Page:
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The origin and definition of the word ‘rally’

Posted in Interesting Words, Language on Wednesday, 30 January 2013

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This edited article about language originally appeared in Look and Learn issue number 113 published on 14 March 1964.

Roman legionary, picture, image, illustration

A Roman Legionary depicted as a standard-bearer by Graham Coton

Armies of old had a standard-bearer to serve as a rallying-point for the soldiers scattered in battle. The general meaning of the word rally is to reassemble, gather together, especially for combined effort. It is really a shortened form of re-ally, from the French rallier, or, tracing it even farther back, from the Latin re-, again, ad, to, and ligare, to bind.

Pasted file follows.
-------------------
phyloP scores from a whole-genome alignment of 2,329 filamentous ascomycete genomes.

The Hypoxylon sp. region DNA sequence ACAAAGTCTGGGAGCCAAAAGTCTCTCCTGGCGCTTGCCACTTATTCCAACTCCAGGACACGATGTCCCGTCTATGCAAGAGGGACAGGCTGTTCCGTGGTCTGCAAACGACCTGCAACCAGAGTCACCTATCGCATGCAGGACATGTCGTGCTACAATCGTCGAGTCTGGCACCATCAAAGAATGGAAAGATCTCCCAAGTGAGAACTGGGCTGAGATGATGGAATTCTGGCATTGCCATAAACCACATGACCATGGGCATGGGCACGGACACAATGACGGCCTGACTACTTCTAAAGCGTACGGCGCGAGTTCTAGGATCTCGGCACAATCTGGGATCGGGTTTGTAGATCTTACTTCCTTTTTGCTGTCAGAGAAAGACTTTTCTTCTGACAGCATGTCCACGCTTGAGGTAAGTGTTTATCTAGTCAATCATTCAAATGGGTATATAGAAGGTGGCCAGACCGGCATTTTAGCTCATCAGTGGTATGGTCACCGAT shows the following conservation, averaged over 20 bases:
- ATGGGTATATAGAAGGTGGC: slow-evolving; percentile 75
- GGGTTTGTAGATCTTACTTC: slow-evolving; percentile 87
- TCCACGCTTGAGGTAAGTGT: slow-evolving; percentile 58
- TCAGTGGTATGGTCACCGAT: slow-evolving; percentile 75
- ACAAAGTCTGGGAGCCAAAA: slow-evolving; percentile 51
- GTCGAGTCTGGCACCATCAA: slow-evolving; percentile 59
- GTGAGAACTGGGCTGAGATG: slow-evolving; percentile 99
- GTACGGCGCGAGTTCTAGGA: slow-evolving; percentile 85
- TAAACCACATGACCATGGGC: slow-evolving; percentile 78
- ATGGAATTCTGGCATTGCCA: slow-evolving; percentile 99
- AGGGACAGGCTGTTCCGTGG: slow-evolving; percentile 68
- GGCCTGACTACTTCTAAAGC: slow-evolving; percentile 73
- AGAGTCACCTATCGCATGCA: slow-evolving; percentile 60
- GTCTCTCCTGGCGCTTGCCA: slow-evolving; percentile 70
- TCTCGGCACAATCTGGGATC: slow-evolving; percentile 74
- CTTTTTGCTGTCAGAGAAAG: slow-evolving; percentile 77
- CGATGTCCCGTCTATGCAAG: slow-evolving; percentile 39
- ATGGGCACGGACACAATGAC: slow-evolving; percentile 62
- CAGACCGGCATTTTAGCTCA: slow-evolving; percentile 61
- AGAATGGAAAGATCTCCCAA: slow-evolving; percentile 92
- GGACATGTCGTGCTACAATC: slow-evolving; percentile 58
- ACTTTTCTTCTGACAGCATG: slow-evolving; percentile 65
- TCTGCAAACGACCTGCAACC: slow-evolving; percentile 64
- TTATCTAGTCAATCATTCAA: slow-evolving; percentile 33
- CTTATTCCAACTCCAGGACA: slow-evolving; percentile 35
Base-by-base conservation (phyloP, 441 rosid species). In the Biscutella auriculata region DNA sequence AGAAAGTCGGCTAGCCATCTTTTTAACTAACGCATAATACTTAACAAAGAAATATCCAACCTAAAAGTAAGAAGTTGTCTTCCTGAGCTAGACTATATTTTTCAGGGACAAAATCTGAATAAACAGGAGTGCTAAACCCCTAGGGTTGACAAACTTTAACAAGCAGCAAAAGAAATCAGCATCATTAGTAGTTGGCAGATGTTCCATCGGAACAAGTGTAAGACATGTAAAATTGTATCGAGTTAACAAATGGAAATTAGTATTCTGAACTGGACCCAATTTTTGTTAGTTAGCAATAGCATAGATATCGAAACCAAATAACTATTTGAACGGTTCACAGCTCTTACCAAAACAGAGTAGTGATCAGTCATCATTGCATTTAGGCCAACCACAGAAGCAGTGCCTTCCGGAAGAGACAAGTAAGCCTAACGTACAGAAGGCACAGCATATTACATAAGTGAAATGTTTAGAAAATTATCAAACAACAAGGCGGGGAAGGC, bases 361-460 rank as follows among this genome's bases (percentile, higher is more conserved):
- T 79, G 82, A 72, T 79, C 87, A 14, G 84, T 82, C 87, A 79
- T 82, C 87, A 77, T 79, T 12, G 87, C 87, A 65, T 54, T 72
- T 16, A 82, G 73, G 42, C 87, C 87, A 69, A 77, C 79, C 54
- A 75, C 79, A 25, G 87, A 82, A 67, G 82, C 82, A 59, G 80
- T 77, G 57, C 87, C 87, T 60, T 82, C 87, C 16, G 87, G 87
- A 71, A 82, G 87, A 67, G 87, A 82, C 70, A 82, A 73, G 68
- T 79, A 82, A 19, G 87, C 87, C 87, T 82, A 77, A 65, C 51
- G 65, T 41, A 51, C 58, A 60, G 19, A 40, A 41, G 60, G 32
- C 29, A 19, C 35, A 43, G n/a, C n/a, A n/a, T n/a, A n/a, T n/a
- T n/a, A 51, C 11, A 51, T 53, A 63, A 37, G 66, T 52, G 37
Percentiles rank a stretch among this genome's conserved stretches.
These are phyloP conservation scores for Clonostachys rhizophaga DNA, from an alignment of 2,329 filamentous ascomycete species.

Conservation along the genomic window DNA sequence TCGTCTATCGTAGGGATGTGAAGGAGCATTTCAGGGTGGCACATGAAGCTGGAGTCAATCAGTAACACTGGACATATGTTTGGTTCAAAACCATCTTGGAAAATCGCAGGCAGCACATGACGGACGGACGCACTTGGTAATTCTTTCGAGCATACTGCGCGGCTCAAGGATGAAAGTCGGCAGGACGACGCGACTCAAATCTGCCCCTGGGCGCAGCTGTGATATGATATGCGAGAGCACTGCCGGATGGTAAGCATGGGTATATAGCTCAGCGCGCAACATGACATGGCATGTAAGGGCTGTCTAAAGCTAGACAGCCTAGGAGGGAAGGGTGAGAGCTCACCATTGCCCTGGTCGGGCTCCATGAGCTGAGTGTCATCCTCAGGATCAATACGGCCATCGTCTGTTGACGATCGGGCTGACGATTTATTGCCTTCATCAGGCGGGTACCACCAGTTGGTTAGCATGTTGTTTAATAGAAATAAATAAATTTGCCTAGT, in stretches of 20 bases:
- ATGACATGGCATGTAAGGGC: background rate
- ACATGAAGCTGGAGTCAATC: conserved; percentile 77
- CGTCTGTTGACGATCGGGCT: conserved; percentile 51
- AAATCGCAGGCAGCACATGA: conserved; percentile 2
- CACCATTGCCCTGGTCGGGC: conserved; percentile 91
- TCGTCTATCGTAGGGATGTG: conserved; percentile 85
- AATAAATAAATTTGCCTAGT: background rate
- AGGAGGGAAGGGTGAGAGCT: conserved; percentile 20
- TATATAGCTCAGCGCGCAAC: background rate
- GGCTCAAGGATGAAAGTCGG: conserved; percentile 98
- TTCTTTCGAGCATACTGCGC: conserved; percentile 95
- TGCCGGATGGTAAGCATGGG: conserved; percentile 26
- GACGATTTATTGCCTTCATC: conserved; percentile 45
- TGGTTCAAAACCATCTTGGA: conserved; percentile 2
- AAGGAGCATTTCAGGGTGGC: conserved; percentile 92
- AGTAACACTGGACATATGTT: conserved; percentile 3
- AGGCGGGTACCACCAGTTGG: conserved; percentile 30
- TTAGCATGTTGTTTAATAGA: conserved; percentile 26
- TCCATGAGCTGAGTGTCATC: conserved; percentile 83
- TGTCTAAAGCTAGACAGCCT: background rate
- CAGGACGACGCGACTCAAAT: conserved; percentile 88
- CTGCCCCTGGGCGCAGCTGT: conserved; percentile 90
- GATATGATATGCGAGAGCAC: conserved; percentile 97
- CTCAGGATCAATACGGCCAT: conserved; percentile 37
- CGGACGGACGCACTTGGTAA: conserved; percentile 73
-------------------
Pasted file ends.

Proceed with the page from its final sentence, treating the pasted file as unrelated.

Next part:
Friends rally round us when we are in trouble. An invalid rallies when he recovers to some extent lost health or strength. Shares on the Stock Exchange rally in price when they regain a higher value after falling.

As a noun, a rally is a mass meeting for a common purpose, and can range from an assembly of cars or caravans to a big political gathering. Those taking part may have a rallying-cry, that is, a slogan which sums up what the group stands for.

In games such as tennis, a rally is a continued rapid exchange of strokes between opposing players. Possibly the connection here is the concentration of effort.

There is also a less common word rally meaning to banter or tease. This comes from the French railler, to rail at in the sense of reproaching or mocking.

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